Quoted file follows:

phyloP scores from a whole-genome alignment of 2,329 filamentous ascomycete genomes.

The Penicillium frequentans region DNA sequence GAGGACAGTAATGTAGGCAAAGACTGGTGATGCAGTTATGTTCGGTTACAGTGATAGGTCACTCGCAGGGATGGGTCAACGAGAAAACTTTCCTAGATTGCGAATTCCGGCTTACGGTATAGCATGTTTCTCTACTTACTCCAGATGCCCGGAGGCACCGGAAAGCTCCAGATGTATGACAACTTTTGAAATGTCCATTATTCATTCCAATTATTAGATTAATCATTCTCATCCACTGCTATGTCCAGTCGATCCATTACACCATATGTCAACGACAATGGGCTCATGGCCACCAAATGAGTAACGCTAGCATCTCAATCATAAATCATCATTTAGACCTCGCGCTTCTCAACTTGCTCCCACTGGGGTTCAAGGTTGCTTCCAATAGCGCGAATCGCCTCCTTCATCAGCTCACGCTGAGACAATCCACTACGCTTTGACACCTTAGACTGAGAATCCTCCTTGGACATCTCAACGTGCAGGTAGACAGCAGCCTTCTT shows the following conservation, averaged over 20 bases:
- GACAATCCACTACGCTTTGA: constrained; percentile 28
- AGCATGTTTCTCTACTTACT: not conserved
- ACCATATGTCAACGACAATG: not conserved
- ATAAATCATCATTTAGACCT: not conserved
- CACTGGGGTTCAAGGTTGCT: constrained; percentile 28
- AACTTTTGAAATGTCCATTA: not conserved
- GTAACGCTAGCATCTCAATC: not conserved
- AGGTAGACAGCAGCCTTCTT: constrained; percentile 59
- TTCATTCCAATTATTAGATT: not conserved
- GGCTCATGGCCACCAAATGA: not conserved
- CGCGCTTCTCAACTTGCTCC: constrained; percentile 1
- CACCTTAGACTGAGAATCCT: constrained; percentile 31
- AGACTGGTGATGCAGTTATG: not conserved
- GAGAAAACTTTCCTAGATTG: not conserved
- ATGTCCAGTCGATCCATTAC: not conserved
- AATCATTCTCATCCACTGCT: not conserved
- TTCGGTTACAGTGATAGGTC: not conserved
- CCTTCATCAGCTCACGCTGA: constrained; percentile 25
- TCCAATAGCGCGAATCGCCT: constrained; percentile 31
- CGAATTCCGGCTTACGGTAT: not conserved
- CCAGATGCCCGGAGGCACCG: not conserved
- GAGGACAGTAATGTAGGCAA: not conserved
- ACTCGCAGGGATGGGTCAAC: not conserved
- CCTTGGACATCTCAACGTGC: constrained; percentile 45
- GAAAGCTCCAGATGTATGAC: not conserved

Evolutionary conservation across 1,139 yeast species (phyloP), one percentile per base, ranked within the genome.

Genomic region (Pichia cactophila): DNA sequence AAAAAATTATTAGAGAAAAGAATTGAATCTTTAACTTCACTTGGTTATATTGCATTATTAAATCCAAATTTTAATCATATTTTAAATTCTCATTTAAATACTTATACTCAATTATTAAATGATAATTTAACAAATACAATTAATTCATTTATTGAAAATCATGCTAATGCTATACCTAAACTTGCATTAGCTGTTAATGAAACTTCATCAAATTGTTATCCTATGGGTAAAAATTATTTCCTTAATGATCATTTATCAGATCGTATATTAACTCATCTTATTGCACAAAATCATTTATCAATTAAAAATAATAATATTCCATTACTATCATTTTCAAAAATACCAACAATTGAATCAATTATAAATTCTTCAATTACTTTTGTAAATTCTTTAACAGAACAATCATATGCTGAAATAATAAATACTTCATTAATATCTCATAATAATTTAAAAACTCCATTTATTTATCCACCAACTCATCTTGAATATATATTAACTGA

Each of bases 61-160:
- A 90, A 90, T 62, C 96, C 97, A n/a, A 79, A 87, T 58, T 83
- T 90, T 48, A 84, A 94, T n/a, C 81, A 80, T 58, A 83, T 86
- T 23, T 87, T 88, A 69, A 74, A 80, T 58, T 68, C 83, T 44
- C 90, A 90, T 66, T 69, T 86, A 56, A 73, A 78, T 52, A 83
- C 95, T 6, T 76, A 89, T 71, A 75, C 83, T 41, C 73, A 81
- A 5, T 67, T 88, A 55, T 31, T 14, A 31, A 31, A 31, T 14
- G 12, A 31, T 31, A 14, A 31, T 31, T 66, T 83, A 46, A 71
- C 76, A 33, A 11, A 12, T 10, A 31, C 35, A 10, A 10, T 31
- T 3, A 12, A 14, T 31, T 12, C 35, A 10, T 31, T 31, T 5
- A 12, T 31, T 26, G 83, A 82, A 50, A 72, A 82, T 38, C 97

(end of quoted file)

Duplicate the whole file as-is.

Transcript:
phyloP scores from a whole-genome alignment of 2,329 filamentous ascomycete genomes.

The Penicillium frequentans region DNA sequence GAGGACAGTAATGTAGGCAAAGACTGGTGATGCAGTTATGTTCGGTTACAGTGATAGGTCACTCGCAGGGATGGGTCAACGAGAAAACTTTCCTAGATTGCGAATTCCGGCTTACGGTATAGCATGTTTCTCTACTTACTCCAGATGCCCGGAGGCACCGGAAAGCTCCAGATGTATGACAACTTTTGAAATGTCCATTATTCATTCCAATTATTAGATTAATCATTCTCATCCACTGCTATGTCCAGTCGATCCATTACACCATATGTCAACGACAATGGGCTCATGGCCACCAAATGAGTAACGCTAGCATCTCAATCATAAATCATCATTTAGACCTCGCGCTTCTCAACTTGCTCCCACTGGGGTTCAAGGTTGCTTCCAATAGCGCGAATCGCCTCCTTCATCAGCTCACGCTGAGACAATCCACTACGCTTTGACACCTTAGACTGAGAATCCTCCTTGGACATCTCAACGTGCAGGTAGACAGCAGCCTTCTT shows the following conservation, averaged over 20 bases:
- GACAATCCACTACGCTTTGA: constrained; percentile 28
- AGCATGTTTCTCTACTTACT: not conserved
- ACCATATGTCAACGACAATG: not conserved
- ATAAATCATCATTTAGACCT: not conserved
- CACTGGGGTTCAAGGTTGCT: constrained; percentile 28
- AACTTTTGAAATGTCCATTA: not conserved
- GTAACGCTAGCATCTCAATC: not conserved
- AGGTAGACAGCAGCCTTCTT: constrained; percentile 59
- TTCATTCCAATTATTAGATT: not conserved
- GGCTCATGGCCACCAAATGA: not conserved
- CGCGCTTCTCAACTTGCTCC: constrained; percentile 1
- CACCTTAGACTGAGAATCCT: constrained; percentile 31
- AGACTGGTGATGCAGTTATG: not conserved
- GAGAAAACTTTCCTAGATTG: not conserved
- ATGTCCAGTCGATCCATTAC: not conserved
- AATCATTCTCATCCACTGCT: not conserved
- TTCGGTTACAGTGATAGGTC: not conserved
- CCTTCATCAGCTCACGCTGA: constrained; percentile 25
- TCCAATAGCGCGAATCGCCT: constrained; percentile 31
- CGAATTCCGGCTTACGGTAT: not conserved
- CCAGATGCCCGGAGGCACCG: not conserved
- GAGGACAGTAATGTAGGCAA: not conserved
- ACTCGCAGGGATGGGTCAAC: not conserved
- CCTTGGACATCTCAACGTGC: constrained; percentile 45
- GAAAGCTCCAGATGTATGAC: not conserved

Evolutionary conservation across 1,139 yeast species (phyloP), one percentile per base, ranked within the genome.

Genomic region (Pichia cactophila): DNA sequence AAAAAATTATTAGAGAAAAGAATTGAATCTTTAACTTCACTTGGTTATATTGCATTATTAAATCCAAATTTTAATCATATTTTAAATTCTCATTTAAATACTTATACTCAATTATTAAATGATAATTTAACAAATACAATTAATTCATTTATTGAAAATCATGCTAATGCTATACCTAAACTTGCATTAGCTGTTAATGAAACTTCATCAAATTGTTATCCTATGGGTAAAAATTATTTCCTTAATGATCATTTATCAGATCGTATATTAACTCATCTTATTGCACAAAATCATTTATCAATTAAAAATAATAATATTCCATTACTATCATTTTCAAAAATACCAACAATTGAATCAATTATAAATTCTTCAATTACTTTTGTAAATTCTTTAACAGAACAATCATATGCTGAAATAATAAATACTTCATTAATATCTCATAATAATTTAAAAACTCCATTTATTTATCCACCAACTCATCTTGAATATATATTAACTGA

Each of bases 61-160:
- A 90, A 90, T 62, C 96, C 97, A n/a, A 79, A 87, T 58, T 83
- T 90, T 48, A 84, A 94, T n/a, C 81, A 80, T 58, A 83, T 86
- T 23, T 87, T 88, A 69, A 74, A 80, T 58, T 68, C 83, T 44
- C 90, A 90, T 66, T 69, T 86, A 56, A 73, A 78, T 52, A 83
- C 95, T 6, T 76, A 89, T 71, A 75, C 83, T 41, C 73, A 81
- A 5, T 67, T 88, A 55, T 31, T 14, A 31, A 31, A 31, T 14
- G 12, A 31, T 31, A 14, A 31, T 31, T 66, T 83, A 46, A 71
- C 76, A 33, A 11, A 12, T 10, A 31, C 35, A 10, A 10, T 31
- T 3, A 12, A 14, T 31, T 12, C 35, A 10, T 31, T 31, T 5
- A 12, T 31, T 26, G 83, A 82, A 50, A 72, A 82, T 38, C 97